Yet, for the sake of time and the survival of Kentucky’s most prestigious horse industry, it is now the job of the Kentucky General Assembly to correct the wrong.

It must bring up the issue.

It must debate the issue.

And, for the love of everything sacred, let’s hope that the 138 members of this General Assembly decide the issue with both courage and conviction and to do what is right — pass legislation authorizing and permitting HHR by and through the Kentucky licensed racetracks.

While, on the surface, one may argue that horse racing may not be important to someone in far West Kentucky, or critical to the survival of someone in East Kentucky, the industry is critical to the Commonwealth and all of its’ people.

Critical.

It creates revenues and tourism; thousands and thousands of jobs; tax base and funds for all kinds of programs and assistance. The dollars and jobs that are impacted from the industry truly effects each county; each geographical area; each person.

Critical.

And, if you think that the people that visit racetracks and play HHR machines with their own hard-owned money are “sinners?” And, that all pari-mutuel wagering should be abolished because it wrecks havoc on the “Family Foundation?”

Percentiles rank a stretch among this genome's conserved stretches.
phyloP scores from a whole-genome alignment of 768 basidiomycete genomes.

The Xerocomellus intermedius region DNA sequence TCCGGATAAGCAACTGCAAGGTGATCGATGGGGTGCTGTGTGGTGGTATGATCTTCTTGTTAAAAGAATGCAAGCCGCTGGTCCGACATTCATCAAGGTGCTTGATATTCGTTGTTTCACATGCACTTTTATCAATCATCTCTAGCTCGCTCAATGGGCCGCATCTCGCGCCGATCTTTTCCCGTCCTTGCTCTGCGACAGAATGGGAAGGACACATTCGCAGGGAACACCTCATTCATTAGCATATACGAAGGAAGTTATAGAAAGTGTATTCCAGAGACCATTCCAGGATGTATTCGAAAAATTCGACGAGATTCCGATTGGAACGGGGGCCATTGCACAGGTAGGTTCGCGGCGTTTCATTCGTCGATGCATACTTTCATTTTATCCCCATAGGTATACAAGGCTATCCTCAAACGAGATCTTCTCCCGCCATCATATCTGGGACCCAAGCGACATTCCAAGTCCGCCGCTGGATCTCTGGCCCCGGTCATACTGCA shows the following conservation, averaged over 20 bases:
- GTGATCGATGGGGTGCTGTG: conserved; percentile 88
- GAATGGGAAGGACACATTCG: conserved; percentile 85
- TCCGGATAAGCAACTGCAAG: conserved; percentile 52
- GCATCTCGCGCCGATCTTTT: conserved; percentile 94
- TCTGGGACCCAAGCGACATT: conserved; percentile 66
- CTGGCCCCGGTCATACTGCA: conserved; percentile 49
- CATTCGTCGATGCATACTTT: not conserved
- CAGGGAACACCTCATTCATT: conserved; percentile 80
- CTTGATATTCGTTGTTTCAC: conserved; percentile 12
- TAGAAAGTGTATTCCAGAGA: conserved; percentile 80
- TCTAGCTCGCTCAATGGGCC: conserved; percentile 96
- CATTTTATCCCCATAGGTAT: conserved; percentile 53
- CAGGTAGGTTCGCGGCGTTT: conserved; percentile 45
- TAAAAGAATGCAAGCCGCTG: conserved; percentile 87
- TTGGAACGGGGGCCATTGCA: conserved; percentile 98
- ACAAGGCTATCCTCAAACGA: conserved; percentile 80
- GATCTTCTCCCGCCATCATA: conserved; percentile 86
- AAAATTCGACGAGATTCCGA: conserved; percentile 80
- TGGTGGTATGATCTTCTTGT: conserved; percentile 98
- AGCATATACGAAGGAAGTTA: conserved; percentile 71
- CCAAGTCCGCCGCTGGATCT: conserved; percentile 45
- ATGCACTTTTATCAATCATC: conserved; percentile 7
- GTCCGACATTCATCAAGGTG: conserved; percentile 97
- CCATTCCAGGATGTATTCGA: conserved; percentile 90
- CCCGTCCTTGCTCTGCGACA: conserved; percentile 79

Then, why in the world is the Commonwealth of Kentucky in the Lottery business already?

Let’s be honest people.

Prohibition has never worked. Failed experiment.

Telling someone what they can and cannot do with their money has never worked. None of your business.

HHR venues have created tourism destinations and have attracted thousands of visitors and their dollars to our Commonwealth.

They have enabled our racetracks to survive, and, in some cases thrive.

They have been built on a long-standing and proven system that is called pari-mutuel wagering — which is already permitted in our Commonwealth.

The vote is coming. And, it is critical that the Kentucky General Assembly does what the Kentucky Supreme Court was either unwilling or unable to do.

And, that is?

Their job.

Just do the job of allowing Kentucky’s horse racing industry to grow; to prosper; to expand; to exist.

Just do the job of allowing our citizens and our neighbors the right to go, enjoy, and be entertained in a way that they decide is right for them.

Just do the job.